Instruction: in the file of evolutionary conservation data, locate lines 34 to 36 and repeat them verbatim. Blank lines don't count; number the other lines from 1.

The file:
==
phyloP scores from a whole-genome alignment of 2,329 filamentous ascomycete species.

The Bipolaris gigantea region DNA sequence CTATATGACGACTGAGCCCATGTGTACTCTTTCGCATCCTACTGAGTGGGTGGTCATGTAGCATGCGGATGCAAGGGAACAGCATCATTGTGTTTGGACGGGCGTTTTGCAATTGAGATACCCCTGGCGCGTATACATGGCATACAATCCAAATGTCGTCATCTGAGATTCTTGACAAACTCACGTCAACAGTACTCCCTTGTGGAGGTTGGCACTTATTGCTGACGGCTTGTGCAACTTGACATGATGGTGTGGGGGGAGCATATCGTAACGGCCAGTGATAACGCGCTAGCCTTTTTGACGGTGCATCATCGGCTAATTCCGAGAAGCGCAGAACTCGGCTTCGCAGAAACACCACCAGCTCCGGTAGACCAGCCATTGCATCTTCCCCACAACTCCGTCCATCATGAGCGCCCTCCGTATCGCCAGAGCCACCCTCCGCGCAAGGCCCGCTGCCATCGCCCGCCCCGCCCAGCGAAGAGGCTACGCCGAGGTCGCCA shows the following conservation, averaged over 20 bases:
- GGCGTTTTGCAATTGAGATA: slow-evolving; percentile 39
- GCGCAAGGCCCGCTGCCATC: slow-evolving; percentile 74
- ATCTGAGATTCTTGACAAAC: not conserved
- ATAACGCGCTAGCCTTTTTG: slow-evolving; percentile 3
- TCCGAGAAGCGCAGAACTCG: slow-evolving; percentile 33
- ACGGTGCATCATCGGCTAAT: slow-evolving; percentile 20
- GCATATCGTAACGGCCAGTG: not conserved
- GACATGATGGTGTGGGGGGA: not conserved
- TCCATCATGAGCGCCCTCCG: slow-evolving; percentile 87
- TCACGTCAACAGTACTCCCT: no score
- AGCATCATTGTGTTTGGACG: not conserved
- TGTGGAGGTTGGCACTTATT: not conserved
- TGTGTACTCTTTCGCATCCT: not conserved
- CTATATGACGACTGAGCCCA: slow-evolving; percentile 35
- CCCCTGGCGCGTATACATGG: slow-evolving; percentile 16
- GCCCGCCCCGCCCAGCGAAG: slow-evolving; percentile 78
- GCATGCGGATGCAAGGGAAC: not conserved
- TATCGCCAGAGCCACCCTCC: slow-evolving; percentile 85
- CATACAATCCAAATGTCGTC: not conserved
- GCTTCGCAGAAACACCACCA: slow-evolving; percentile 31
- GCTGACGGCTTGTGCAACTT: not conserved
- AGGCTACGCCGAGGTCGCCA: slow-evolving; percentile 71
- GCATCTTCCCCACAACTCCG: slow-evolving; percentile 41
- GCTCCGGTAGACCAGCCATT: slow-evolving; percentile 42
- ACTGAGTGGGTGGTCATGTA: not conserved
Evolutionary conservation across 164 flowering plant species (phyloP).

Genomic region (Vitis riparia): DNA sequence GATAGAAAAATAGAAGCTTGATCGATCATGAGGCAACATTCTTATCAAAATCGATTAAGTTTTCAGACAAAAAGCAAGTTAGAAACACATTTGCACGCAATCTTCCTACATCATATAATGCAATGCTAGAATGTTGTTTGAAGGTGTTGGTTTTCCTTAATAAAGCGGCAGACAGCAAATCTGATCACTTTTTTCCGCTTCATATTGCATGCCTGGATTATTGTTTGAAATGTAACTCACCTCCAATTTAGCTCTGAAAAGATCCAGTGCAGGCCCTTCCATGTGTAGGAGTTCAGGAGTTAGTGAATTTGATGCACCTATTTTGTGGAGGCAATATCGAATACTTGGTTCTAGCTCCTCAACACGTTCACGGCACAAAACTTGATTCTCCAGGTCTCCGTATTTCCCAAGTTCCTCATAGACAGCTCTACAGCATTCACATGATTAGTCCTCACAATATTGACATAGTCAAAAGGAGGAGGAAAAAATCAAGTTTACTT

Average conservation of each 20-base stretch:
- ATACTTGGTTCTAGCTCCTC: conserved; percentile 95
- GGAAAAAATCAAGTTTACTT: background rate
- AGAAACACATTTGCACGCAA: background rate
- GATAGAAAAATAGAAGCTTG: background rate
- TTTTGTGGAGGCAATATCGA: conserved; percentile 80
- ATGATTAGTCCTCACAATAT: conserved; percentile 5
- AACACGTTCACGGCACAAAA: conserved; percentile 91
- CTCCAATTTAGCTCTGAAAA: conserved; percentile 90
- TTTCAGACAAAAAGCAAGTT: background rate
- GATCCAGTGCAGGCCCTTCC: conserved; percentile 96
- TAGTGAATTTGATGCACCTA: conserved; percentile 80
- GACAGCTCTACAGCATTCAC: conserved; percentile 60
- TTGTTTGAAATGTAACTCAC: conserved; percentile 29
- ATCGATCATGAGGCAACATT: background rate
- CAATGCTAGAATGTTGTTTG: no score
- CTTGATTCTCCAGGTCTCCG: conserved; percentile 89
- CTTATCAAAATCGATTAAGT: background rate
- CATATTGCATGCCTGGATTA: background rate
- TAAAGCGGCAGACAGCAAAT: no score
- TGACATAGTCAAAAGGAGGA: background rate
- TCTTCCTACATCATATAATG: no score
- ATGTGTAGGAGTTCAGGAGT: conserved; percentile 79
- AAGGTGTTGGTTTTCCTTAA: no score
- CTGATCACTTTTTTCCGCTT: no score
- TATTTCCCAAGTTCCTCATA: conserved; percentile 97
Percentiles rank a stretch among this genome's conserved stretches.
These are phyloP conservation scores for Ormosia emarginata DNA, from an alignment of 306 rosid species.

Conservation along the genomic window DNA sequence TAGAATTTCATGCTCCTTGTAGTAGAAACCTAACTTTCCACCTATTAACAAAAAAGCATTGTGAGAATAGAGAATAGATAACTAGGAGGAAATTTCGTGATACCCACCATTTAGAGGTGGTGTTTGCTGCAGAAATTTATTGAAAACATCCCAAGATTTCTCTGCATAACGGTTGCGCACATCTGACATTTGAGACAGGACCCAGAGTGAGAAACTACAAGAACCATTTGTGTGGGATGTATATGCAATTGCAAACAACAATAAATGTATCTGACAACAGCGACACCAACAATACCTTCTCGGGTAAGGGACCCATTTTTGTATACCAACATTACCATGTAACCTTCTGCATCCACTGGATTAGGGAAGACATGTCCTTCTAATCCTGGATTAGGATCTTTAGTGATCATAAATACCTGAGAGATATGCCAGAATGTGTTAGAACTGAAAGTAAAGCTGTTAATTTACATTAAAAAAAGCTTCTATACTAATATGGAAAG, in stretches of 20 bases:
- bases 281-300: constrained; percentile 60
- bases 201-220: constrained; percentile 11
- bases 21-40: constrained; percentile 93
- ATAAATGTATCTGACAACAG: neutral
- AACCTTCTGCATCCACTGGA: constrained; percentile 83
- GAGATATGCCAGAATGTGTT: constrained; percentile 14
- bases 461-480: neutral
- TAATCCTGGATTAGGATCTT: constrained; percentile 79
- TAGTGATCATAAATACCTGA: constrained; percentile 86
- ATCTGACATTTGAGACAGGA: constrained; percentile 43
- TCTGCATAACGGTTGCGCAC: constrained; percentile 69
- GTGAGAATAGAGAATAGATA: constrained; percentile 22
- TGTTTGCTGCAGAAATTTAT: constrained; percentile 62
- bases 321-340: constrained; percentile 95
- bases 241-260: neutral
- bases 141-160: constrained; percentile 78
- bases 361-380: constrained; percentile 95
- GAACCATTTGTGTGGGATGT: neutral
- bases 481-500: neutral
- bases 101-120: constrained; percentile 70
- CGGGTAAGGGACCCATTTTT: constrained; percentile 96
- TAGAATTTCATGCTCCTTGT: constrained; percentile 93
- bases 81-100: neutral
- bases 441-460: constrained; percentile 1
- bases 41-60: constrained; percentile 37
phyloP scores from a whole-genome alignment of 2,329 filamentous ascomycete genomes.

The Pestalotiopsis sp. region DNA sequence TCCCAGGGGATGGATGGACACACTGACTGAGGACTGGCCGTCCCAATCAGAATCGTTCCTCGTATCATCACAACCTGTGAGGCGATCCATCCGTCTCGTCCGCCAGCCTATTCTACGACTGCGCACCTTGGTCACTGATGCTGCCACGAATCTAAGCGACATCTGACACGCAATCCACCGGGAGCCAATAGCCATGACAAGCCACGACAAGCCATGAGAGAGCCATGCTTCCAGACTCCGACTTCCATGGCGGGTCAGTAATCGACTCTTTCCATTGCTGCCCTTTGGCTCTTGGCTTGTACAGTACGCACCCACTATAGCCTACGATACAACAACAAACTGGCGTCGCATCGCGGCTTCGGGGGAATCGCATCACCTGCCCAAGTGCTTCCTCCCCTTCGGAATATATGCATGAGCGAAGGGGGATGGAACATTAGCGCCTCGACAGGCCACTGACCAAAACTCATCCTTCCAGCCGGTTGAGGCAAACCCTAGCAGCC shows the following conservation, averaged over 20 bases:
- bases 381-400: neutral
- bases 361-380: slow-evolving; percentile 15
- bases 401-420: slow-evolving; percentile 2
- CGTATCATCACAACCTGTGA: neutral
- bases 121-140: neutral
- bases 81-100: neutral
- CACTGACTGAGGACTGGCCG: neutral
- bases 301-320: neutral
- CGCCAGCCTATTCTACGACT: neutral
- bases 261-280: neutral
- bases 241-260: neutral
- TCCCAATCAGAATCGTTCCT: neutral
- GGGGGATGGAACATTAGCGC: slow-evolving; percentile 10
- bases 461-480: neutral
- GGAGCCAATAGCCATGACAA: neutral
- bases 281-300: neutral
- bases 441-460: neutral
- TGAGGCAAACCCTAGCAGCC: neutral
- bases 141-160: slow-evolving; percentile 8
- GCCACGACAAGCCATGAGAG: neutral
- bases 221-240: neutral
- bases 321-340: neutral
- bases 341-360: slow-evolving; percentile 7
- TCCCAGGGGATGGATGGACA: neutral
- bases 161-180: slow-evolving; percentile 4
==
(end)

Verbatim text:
- GATAGAAAAATAGAAGCTTG: background rate
- TTTTGTGGAGGCAATATCGA: conserved; percentile 80
- ATGATTAGTCCTCACAATAT: conserved; percentile 5